There are many reasons why we need to use routines in our teaching spaces. Routines are a helpful ‘shorthand’ for getting things done quickly and efficiently. Routines help us ensure that the children are safe, and that there is a calm, purposeful atmosphere in which to learn. Routines let the children feel safe and secure, because they know what is coming and what they are being asked to do. And routines can be a brilliant way for you to ‘get at’ certain aspects of learning (which, after all, is the purpose of school.) One key routine that is needed, particularly in the primary school, is a routine for how children line up, and how they move around the school, for instance to assembly or in from break.
Method One: Tightly Controlled (The Basic Line)
Learning Objectives: How to follow instructions; why it is important to follow instructions; learning self-control; waiting your turn.
This approach is useful when you are starting out with a class. It offers a secure and controlled way of getting your children into a line and learning how to move around safely. It is very useful indeed for ‘fire drill’ lines. With the children sitting in their seats, or on the carpet, explain that you are going to talk about lining up. Ask the children what they think – why do we use lines, what kinds of behaviours are important when lining up, what does a ‘great’ line look like, and how should they move safely around the school? Next choose a leader for your line – “Let’s see who looks like they would be a great leader for our line … ah, Nancy is sitting beautifully and listening, Nancy would you go and take the front spot in our line?” Make sure that you have a different line leader each time, and aim for every child to get a turn. You could also choose a reliable child to go at the back of the line (which is typically where issues arise anyway). Now allow the children to join the line, a few at a time, using lots of personalised praise to encourage them. Once your line is in place, you can practise moving in and out of the classroom, and around the school, quietly and sensibly. Talk a lot about why this is important, as you do so.
Method Two: Target + Team Work (The Increasingly Independent Line)
Learning Objectives: How to work cooperatively; how to behave independently; learning self-control when working as part of a group; meeting targets.
Once your children have got the hang of the ‘basic line’, you can start to spice things up a bit. This may feel scary at first, as you are handing over the responsibility to your children. What if it all goes wrong? (If it does, pull back from the activity and begin over again. Use ‘the fun’ to encourage them to control their own behaviour.) This time, explain to the children that you are going to give them a specific target to achieve, when making their line. This might be to line up: without making a single sound; in less than 20 seconds (without any pushing); in height order, with the shortest first; in reverse height order; in order of their birth dates; in alphabetical order of their first names, and so on. Depending on how old the children are, and how well they work together, they may need some support and help in doing this. If necessary, break the activity down into stages, or model it first for them.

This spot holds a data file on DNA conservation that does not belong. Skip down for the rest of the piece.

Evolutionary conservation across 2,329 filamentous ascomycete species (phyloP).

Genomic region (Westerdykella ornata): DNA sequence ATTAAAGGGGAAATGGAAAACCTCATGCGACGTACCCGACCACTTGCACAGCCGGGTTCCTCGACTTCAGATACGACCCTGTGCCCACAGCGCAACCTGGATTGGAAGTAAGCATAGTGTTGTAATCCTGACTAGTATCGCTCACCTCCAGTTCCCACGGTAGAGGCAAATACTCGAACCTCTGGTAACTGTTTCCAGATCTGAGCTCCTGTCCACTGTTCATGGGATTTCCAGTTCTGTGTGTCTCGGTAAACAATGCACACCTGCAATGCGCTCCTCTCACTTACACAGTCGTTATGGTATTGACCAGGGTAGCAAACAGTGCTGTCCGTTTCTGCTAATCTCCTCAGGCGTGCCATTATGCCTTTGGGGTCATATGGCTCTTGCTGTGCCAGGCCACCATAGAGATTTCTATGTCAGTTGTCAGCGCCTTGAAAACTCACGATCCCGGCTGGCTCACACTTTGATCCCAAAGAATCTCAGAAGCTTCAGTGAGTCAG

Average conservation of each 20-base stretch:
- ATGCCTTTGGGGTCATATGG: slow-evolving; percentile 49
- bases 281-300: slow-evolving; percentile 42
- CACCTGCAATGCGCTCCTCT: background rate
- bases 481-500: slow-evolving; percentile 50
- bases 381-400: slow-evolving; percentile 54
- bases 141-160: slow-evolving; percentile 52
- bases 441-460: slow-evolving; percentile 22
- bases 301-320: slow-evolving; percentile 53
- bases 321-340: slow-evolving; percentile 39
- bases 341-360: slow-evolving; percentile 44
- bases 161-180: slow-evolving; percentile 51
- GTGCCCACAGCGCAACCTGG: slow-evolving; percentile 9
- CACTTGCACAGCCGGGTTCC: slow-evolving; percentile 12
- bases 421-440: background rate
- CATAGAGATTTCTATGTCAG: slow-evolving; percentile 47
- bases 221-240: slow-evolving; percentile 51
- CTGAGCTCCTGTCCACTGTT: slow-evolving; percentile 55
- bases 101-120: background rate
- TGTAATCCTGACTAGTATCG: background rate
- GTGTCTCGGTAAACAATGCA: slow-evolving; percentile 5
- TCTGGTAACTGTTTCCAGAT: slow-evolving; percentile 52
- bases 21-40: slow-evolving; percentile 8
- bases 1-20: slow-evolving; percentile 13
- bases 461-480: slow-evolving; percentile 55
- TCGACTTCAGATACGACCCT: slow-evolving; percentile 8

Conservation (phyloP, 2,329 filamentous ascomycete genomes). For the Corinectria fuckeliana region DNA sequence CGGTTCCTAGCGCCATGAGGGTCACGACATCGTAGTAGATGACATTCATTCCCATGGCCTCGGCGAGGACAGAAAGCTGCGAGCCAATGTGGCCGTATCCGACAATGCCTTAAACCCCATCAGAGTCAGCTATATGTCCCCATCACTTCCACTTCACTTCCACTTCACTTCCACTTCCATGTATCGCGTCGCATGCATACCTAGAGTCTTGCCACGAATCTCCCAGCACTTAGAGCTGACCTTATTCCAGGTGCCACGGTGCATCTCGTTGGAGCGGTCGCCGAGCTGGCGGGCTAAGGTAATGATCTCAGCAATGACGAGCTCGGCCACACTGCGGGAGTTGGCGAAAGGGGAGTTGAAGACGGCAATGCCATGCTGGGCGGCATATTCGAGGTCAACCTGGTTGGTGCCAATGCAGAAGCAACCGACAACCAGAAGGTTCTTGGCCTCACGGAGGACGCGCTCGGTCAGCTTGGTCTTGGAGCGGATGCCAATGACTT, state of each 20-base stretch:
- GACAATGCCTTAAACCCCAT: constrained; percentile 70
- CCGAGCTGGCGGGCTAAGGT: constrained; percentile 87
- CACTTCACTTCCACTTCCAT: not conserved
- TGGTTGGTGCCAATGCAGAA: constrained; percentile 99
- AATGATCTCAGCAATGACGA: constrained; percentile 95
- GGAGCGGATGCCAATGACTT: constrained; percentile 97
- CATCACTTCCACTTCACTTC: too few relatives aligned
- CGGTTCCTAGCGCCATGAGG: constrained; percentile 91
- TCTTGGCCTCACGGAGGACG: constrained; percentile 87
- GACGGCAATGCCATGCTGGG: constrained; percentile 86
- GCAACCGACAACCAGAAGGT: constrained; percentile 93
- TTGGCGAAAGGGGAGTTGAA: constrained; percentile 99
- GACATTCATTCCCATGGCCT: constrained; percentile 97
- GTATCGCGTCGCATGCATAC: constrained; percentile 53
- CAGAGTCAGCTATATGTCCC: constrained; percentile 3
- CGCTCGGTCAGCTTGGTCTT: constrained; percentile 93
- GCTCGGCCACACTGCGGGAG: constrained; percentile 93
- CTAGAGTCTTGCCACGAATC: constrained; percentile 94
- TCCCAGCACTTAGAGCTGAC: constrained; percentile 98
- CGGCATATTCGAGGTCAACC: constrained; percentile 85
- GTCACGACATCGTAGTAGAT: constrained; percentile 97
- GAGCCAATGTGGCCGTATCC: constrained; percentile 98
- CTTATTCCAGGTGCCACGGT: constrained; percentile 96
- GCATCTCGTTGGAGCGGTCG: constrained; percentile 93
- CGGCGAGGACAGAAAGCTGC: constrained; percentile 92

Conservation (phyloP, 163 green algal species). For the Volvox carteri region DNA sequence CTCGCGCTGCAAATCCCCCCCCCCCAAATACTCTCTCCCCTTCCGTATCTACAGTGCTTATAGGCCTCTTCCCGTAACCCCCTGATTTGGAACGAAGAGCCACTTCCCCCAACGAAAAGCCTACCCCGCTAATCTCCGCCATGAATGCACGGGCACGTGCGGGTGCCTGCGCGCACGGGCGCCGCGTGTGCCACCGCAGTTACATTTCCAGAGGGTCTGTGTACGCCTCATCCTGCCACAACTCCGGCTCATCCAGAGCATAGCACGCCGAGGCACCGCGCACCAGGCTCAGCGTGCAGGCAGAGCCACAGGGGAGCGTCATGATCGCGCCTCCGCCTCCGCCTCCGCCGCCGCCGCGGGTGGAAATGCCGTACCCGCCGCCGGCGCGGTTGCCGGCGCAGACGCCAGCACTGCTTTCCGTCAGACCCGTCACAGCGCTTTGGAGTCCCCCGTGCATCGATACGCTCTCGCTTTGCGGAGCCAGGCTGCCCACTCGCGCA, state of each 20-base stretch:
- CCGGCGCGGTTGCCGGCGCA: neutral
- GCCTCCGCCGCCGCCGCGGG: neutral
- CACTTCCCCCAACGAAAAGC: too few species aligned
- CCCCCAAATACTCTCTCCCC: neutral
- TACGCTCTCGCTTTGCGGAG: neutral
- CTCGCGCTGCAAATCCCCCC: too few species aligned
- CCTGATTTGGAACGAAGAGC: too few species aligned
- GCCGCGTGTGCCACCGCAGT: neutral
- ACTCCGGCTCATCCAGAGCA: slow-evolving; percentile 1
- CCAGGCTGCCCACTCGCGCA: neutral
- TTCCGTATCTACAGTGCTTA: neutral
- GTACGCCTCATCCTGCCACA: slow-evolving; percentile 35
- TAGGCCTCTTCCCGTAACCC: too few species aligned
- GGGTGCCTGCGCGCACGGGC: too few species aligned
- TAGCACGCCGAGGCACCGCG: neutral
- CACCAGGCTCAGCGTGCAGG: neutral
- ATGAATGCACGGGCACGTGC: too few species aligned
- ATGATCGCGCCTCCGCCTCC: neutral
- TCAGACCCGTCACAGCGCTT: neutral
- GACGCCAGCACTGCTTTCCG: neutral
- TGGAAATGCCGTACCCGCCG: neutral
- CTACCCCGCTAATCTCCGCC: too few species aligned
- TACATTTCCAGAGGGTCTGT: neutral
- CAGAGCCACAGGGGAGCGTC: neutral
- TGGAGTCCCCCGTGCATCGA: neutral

Method Three: Imaginative Focus (The Creative Line)
Learning Objectives: Using an imagined focus; building personal creativity; developing self-control; developing the imagination; movement skills.
This is the ‘line with the cherry on top’. You take a simple routine and develop it into a place where creative thinking can happen, both for the teacher and for the children. This time, tell the children that they are going to move into the line, and around the school, with a specific imaginative focus. Explain to them that an observer should be able to figure out what the focus is, without being told. You could mention that this is what drama does for us. Your children may become over-excited with this approach, so have a clear expectation of calm and sensible behaviour. Your imaginative focus might be to line up: in slow motion; as though they are in zero gravity; as if they are trudging through mud; as though the floor is sticky; imagining that there is a sleeping giant under the floor; pretending that the floor is very fragile and might easily break; in the manner of … (a police officer, a very old person, a monster, a king or queen).
If teaching was purely a science, you could create a set of ‘methods for routines’, ones that would work for everyone, in all circumstances. However, it is not. Teaching is partly a science, for sure, but it is also an art form, a craft and a ‘humanity’ (in the sense that it is about working with young people, in all their messy, wonderful complexity). The routines we use need to work for us, and our children, in our own specific contexts. And we should never forget that (as with everything we do in school) routines are about more than just control, they are about learning too.
A great post on lining up/entry routines at secondary school by Mark Anderson (@ICTEvangelist) can be found here.
(You can find more imaginative ideas for routines in my book ‘The Creative Classroom’.)